Monday, May 28, 2012

Memorial Day... 1921

Veterans Memorial at Tillman County Courthouse in Frederick

Memorial Day

The first Memorial Day was observed on May 30, 1868, when flowers were placed on the graves of Union and Confederate soldiers at Arlington National Cemetery.
New York was the first state to recognize the holiday, in 1873.
By 1890 it was recognized by all of the northern states, but for many years the South refused to acknowledge the day, honoring their dead on separate days.
After World War I, the holiday changed from honoring just those who died fighting in the Civil War to those Americans who died fighting in any war.
 It is now celebrated in all states on the last Monday in May.
Tillman County Veterans War Memorial
Tillman County Observance
In Tillman County, a Memorial Day program was held on Friday, May 25, at the Veterans War Memorial that is located on the lawn of the county courthouse in Frederick. A monument listing the county’s war casualties was dedicated there in 1991.
For Memorial Day wooden crosses, arranged in star formation, represent the county’s war dead.
In 1921, when Memorial Day had been celebrated in Oklahoma for only a few years, a June 2, 1921, article in The Frederick Press describes the holiday’s observance in Frederick.

From The Frederick Press, June 21, 1921
Beautiful and impressive ceremonies were held at the graveside of John Schumpert, Frederick hero who gave his life for his country on the battlefields of France, Monday morning by John S. Kerr Post, American Legion, following a parade of the members of the post through the business section of the city headed by the Commercial Band and a long procession of cars to the city cemetery, where the ceremonies were conducted.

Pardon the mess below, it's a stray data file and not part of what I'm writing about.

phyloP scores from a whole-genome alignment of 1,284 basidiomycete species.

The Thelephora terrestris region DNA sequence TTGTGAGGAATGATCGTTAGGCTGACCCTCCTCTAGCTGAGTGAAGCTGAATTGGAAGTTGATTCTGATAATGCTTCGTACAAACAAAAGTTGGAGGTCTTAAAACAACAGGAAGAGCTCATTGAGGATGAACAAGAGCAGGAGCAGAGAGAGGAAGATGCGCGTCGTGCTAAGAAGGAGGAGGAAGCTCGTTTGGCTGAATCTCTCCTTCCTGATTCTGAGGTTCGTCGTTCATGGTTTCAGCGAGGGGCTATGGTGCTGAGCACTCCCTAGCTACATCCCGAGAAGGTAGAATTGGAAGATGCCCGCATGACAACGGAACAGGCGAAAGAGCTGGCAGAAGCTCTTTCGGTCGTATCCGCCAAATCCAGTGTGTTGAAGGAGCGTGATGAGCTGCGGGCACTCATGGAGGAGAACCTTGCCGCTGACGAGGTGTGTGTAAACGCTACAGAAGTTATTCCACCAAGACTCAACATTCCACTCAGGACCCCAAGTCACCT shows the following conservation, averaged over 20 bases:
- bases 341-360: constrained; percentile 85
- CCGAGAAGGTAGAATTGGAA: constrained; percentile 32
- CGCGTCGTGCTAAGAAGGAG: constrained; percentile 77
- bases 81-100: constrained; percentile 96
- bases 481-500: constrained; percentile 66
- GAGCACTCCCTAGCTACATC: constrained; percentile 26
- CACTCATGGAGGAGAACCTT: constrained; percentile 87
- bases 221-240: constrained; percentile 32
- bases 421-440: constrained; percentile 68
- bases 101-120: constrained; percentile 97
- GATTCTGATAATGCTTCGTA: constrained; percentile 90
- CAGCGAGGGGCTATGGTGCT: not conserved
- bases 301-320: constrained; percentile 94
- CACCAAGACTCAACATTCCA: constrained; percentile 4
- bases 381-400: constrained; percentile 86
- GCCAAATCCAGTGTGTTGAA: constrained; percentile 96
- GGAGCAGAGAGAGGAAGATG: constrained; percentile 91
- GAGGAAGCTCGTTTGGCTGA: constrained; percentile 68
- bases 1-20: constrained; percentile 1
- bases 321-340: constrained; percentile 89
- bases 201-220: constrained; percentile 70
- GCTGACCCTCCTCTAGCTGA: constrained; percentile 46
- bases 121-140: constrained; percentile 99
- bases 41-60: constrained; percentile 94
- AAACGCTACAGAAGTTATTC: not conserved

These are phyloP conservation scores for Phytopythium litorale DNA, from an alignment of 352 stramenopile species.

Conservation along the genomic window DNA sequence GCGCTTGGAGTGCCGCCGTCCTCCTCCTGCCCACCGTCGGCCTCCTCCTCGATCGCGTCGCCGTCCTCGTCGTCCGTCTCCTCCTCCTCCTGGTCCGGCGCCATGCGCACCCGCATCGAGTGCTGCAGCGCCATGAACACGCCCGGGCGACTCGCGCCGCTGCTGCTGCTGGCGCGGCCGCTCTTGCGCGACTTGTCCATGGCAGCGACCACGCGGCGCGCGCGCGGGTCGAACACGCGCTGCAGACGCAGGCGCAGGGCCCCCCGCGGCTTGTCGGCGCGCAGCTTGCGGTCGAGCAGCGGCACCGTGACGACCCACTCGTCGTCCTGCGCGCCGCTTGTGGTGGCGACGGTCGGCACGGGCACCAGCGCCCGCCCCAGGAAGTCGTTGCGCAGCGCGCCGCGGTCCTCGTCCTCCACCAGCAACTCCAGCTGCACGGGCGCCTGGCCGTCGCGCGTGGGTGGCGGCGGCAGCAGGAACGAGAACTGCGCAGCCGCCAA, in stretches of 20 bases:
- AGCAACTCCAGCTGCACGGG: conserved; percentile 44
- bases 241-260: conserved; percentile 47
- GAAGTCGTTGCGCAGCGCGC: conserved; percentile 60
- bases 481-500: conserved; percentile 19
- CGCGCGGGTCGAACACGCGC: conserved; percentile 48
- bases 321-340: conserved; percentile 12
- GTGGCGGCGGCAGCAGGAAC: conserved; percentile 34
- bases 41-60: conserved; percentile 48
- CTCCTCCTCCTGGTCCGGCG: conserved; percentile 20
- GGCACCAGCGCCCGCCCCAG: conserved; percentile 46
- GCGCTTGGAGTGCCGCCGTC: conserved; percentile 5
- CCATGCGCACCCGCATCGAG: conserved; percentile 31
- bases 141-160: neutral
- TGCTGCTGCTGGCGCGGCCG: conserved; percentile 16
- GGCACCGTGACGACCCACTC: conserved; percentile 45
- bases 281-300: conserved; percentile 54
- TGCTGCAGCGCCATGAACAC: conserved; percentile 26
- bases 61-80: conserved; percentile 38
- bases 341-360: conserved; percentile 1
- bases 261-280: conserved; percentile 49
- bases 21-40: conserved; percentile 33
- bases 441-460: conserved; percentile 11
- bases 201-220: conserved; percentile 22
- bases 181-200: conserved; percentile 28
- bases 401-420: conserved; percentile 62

The Rev. B.J. Kimber delivered the memorial address in which he paid eloquent tribute to the dead of the World War, and Earl Hall, commander of Kerr Post conducted the ritualistic ceremonies, while the firing squad of the post fired three volleys and bugler Alma Steed, of Company H. Oklahoma National Guard sounded taps.
Nearly every business house in this city was closed from 10 o’clock in the morning until 1 o’clock in the afternoon and banks and most offices remained closed all day in observance of the national holiday, Memorial Day.
NOTE: See update to this story in June 3, 2012 Chronicles post.

Friday, May 25, 2012

Old Junior High Gym... Gone

May 25, 2012
The gym last fall (photo taken November 5, 2011)

Frederick's Junior High Gym Razed
The old Frederick Junior High Gym, built in 1922 as Frederick High School’s gym, has been torn down.
Site of the old Frederick Junior High Gym on South 13th Street (photo taken at noon, May 25, 2011)
 The old school’s auditorium and classroom wings were removed several months ago, leaving the attached gym as a free-standing, doomed relic of the past. Removal of this last part of the school took place this week. Today (May 25, 2012) workers are clearing the last part of the debris and hauling the stately building’s brick and concrete to a landfill.
When the gym was constructed as part of the Frederick High School and Convention Center in 1922, it was an impressive facility. The city of Frederick was only 20 years old at the time, the area that is western Tillman County had been opened to settlement for only 21 years, and this grand brick gym was a modern showplace.